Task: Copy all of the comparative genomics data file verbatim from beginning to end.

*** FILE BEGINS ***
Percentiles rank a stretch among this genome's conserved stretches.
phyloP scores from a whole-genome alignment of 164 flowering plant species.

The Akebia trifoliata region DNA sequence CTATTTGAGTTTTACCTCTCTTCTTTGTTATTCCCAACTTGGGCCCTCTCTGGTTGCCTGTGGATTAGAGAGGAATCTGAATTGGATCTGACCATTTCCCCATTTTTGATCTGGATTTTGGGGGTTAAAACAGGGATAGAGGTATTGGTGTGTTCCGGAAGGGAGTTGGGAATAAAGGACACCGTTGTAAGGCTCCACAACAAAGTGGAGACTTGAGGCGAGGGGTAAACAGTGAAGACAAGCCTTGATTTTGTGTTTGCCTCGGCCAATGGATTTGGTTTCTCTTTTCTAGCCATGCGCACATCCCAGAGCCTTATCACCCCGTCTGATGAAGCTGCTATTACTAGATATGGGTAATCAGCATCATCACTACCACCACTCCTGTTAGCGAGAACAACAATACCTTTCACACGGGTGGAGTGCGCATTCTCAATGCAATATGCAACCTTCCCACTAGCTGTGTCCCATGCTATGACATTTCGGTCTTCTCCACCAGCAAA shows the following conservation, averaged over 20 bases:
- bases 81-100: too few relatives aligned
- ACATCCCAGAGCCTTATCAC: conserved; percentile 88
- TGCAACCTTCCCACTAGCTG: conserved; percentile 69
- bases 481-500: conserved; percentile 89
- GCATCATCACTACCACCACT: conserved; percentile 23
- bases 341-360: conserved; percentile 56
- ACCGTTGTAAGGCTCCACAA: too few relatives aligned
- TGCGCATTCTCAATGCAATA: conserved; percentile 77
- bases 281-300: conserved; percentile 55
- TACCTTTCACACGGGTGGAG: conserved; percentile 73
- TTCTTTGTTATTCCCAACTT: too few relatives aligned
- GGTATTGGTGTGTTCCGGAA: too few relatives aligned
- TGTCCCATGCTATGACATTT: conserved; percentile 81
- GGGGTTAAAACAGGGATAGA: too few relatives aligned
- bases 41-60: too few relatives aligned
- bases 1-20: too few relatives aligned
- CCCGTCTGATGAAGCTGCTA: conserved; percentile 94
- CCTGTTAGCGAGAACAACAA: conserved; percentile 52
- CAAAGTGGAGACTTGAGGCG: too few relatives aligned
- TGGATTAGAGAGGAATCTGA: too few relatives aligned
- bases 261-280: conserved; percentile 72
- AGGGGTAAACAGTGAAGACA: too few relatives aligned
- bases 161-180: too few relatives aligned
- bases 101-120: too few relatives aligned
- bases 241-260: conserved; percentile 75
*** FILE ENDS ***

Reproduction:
Percentiles rank a stretch among this genome's conserved stretches.
phyloP scores from a whole-genome alignment of 164 flowering plant species.

The Akebia trifoliata region DNA sequence CTATTTGAGTTTTACCTCTCTTCTTTGTTATTCCCAACTTGGGCCCTCTCTGGTTGCCTGTGGATTAGAGAGGAATCTGAATTGGATCTGACCATTTCCCCATTTTTGATCTGGATTTTGGGGGTTAAAACAGGGATAGAGGTATTGGTGTGTTCCGGAAGGGAGTTGGGAATAAAGGACACCGTTGTAAGGCTCCACAACAAAGTGGAGACTTGAGGCGAGGGGTAAACAGTGAAGACAAGCCTTGATTTTGTGTTTGCCTCGGCCAATGGATTTGGTTTCTCTTTTCTAGCCATGCGCACATCCCAGAGCCTTATCACCCCGTCTGATGAAGCTGCTATTACTAGATATGGGTAATCAGCATCATCACTACCACCACTCCTGTTAGCGAGAACAACAATACCTTTCACACGGGTGGAGTGCGCATTCTCAATGCAATATGCAACCTTCCCACTAGCTGTGTCCCATGCTATGACATTTCGGTCTTCTCCACCAGCAAA shows the following conservation, averaged over 20 bases:
- bases 81-100: too few relatives aligned
- ACATCCCAGAGCCTTATCAC: conserved; percentile 88
- TGCAACCTTCCCACTAGCTG: conserved; percentile 69
- bases 481-500: conserved; percentile 89
- GCATCATCACTACCACCACT: conserved; percentile 23
- bases 341-360: conserved; percentile 56
- ACCGTTGTAAGGCTCCACAA: too few relatives aligned
- TGCGCATTCTCAATGCAATA: conserved; percentile 77
- bases 281-300: conserved; percentile 55
- TACCTTTCACACGGGTGGAG: conserved; percentile 73
- TTCTTTGTTATTCCCAACTT: too few relatives aligned
- GGTATTGGTGTGTTCCGGAA: too few relatives aligned
- TGTCCCATGCTATGACATTT: conserved; percentile 81
- GGGGTTAAAACAGGGATAGA: too few relatives aligned
- bases 41-60: too few relatives aligned
- bases 1-20: too few relatives aligned
- CCCGTCTGATGAAGCTGCTA: conserved; percentile 94
- CCTGTTAGCGAGAACAACAA: conserved; percentile 52
- CAAAGTGGAGACTTGAGGCG: too few relatives aligned
- TGGATTAGAGAGGAATCTGA: too few relatives aligned
- bases 261-280: conserved; percentile 72
- AGGGGTAAACAGTGAAGACA: too few relatives aligned
- bases 161-180: too few relatives aligned
- bases 101-120: too few relatives aligned
- bases 241-260: conserved; percentile 75